Ten Nobel Peace Prize winners, including Northern Ireland activist Mairead Maguire, are appealing to Saudi Arabia's king and crown prince to show mercy and halt the executions of 14 young people for participating in protests in 2012.
In a letter released on Friday they said staying the executions would "correct a great injustice".
The laureates said the 14 were convicted and sentenced in a mass trial "based on the actions of the worst defendant", arguing that several would never warrant the death penalty.
They also accused Saudi authorities of coercing confessions and reportedly subjecting the protesters to physical force.
The 14, all minority Shiite Muslims, face execution for protests and violence against security forces.
Among them is Mujtaba al-Sweikat, who was detained at a Saudi airport on his way to the United States to attend Western Michigan University.
The laureates said al-Sweikat was 18 when he was arrested on charges including supervising a group on Facebook and photographing the demonstrations.
Their letter said al-Sweikat's shoulder was broken while his confession was being coerced.
Others facing execution include Ali al Nimr, charged with setting up a Blackberry page named The Liberals and posting photos of the demonstrations and inviting people to participate; Munir Adam, a partially deaf and blind 20-year-old; and two others who were juveniles, the laureates said.
The Nobel laureates said that in court, the defendants repudiated their confessions.
The letter also said that during the appeal process, the allegations of physical coercion were reportedly not investigated, which it said would violate both international law and Muslim Sharia law if true.
The American Federation of Teachers has urged US president Donald Trump to demand that Saudi Arabia halt the execution of al-Sweikat and the 13 others.
Sarah Lee Whitson, who heads Human Rights Watch's Middle East and North Africa regions, said the 14 prisoners were at "imminent risk of execution".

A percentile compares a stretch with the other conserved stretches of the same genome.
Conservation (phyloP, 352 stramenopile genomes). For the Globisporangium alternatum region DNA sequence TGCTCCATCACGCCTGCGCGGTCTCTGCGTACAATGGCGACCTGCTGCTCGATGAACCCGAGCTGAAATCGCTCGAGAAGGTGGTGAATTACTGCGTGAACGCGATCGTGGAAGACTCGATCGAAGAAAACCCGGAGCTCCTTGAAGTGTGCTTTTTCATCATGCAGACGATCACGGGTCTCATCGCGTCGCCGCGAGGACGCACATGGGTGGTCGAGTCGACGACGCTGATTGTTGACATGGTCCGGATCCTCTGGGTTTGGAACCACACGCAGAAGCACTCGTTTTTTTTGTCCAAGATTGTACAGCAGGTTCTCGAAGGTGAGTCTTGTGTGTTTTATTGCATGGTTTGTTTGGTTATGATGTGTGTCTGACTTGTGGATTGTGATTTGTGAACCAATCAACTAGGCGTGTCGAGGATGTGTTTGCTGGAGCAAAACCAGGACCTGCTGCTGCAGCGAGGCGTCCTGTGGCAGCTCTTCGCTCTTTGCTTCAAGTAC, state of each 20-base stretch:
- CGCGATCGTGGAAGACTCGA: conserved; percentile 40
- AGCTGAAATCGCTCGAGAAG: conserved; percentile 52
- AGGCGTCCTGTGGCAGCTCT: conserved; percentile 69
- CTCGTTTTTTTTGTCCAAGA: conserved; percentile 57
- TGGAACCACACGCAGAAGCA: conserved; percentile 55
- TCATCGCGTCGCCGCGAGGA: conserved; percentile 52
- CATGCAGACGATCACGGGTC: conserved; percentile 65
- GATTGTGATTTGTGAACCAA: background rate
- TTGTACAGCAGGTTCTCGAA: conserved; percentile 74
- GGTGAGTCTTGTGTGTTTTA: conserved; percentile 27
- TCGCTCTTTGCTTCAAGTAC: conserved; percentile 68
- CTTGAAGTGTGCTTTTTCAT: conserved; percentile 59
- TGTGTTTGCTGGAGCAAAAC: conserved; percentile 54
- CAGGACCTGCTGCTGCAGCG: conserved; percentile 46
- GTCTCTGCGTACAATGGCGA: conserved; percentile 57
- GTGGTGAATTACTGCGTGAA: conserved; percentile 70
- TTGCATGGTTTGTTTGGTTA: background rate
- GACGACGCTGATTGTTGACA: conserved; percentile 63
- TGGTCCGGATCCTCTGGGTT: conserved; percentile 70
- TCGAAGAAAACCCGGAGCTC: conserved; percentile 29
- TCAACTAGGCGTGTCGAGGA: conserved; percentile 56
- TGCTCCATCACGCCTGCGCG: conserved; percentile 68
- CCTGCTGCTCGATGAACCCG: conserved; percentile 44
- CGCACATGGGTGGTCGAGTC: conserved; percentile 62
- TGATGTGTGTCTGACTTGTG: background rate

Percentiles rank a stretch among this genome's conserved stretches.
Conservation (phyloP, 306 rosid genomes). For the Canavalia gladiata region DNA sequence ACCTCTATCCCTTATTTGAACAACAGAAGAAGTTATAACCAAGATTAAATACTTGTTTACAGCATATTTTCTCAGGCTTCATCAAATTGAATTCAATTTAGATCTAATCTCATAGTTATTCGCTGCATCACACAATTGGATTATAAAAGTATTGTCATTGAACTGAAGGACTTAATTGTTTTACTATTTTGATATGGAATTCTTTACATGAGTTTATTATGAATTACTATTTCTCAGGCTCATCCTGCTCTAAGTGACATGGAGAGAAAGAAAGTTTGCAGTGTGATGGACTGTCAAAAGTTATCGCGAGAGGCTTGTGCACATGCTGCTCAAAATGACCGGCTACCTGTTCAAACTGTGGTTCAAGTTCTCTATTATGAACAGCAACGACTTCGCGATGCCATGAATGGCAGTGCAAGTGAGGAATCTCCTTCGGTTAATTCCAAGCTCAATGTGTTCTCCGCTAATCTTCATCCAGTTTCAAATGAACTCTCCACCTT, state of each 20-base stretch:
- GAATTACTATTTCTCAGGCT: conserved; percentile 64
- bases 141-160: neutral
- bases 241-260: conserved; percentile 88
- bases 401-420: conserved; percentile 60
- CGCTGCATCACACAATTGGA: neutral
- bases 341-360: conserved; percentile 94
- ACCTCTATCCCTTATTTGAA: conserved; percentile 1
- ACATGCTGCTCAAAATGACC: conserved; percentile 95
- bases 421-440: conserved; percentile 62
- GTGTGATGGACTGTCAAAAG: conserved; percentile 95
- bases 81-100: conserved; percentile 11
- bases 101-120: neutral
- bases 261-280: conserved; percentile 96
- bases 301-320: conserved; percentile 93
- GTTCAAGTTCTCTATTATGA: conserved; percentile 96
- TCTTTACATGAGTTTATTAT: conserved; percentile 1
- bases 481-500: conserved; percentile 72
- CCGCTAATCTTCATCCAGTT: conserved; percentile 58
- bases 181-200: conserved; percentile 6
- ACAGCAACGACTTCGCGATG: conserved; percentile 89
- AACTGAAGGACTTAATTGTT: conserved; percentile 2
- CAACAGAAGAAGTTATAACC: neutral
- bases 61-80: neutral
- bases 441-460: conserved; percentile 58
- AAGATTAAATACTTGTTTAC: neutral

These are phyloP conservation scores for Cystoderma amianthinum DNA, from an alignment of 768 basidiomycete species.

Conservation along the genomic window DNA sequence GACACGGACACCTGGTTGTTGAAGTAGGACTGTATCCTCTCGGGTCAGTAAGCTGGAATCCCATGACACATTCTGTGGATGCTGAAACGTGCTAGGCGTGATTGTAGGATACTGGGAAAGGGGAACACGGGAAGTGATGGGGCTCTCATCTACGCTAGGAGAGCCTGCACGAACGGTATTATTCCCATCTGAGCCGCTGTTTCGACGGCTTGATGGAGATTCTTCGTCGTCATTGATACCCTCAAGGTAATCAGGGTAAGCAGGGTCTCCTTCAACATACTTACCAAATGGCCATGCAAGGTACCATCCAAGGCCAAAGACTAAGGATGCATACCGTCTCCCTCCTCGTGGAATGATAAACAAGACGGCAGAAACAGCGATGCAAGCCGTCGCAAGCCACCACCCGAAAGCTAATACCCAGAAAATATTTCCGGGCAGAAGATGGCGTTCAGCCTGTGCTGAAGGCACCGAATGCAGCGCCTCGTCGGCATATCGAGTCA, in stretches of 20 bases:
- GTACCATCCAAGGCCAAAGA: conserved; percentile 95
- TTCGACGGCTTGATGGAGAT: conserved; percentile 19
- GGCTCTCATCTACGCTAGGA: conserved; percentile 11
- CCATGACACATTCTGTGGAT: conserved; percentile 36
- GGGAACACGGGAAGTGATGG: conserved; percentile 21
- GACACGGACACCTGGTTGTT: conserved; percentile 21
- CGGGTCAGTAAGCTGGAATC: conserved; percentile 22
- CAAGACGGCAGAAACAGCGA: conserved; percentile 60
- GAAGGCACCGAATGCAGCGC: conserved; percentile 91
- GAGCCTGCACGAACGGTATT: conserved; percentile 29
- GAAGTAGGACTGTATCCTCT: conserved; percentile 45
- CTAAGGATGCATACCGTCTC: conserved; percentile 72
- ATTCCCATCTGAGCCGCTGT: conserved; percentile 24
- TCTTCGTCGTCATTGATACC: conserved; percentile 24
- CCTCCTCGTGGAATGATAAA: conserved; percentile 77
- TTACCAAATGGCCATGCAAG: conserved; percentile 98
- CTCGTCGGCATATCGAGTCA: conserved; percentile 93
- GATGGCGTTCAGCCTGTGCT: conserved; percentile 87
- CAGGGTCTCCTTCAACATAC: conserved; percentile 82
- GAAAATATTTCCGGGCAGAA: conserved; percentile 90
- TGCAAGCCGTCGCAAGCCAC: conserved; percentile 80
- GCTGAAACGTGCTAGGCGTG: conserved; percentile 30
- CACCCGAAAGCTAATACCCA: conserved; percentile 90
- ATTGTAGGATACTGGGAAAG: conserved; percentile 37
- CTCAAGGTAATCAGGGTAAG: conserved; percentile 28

Mansour al-Qafari, a spokesman for the Saudi Ministry of Justice, said on August 4 that all defendants in Saudi Arabia received due process.
He said terrorism-related cases and death penalty verdicts were reviewed by an appeal court and the supreme court, with a total of 13 judges reviewing a case before an execution is carried out.
Ultra-conservative Sunni clerics in Saudi Arabia have in the past referred to Shiites as apostates and Shiite protesters have been accused of being allied with the kingdom's rival, Iran.
The Nobel laureates said that in a world where nearly 2.5 billion people participate in social media and get news on the internet, leaders can no longer "dismiss the voices of their constituency".
Jose Ramos-Horta, the former East Timor president and Nobel laureate, said: "It is a reality that the internet has given voice to dissent in our century, and the minority populations who may have felt sidelined now have an open forum."
As well as Ms Maguire, the other laureates who signed the letter were South African anti-apartheid and human rights activist Archbishop Desmond Tutu; former Polish president Lech Walesa; former South African president FW De Klerk; India's anti-slavery leader Kailash Satyarthi; Liberian peace activist Leymah Gbowee; Yemeni human rights activist Tawakkol Karman; Iranian human rights lawyer Shirin Ebadi; and American anti-landmine activist Jody Williams.